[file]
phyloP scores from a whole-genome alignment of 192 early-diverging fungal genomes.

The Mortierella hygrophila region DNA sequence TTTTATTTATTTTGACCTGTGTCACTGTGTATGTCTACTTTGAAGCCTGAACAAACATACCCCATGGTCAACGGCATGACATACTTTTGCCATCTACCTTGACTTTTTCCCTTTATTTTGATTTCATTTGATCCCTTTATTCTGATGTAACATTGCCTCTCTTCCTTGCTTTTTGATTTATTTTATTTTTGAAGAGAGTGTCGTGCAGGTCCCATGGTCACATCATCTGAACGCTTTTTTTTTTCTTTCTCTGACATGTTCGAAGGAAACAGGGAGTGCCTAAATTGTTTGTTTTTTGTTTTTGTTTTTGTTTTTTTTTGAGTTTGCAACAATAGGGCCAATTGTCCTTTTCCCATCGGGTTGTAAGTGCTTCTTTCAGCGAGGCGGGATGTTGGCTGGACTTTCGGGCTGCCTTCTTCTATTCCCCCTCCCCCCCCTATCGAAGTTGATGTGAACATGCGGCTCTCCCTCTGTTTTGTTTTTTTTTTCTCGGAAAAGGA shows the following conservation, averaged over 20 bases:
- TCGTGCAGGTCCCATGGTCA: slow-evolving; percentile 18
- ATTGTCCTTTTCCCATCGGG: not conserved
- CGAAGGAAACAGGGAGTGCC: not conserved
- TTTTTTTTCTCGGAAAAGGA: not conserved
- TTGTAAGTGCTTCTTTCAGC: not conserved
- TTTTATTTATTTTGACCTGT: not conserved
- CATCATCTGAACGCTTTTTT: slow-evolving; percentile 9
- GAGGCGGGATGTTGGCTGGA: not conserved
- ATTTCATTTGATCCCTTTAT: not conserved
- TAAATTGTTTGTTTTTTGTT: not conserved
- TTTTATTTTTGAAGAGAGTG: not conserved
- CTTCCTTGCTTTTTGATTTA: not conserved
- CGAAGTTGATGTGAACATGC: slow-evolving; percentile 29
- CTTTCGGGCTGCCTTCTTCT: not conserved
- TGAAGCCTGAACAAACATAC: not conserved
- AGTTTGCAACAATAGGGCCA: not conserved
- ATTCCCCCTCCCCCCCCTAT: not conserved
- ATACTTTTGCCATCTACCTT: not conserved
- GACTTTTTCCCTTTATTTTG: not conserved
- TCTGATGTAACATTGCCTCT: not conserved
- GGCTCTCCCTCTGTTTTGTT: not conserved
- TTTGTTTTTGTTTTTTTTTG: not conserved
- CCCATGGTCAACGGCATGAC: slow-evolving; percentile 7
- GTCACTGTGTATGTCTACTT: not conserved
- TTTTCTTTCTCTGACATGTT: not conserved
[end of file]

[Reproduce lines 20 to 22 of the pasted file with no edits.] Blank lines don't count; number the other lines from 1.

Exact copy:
- ATACTTTTGCCATCTACCTT: not conserved
- GACTTTTTCCCTTTATTTTG: not conserved
- TCTGATGTAACATTGCCTCT: not conserved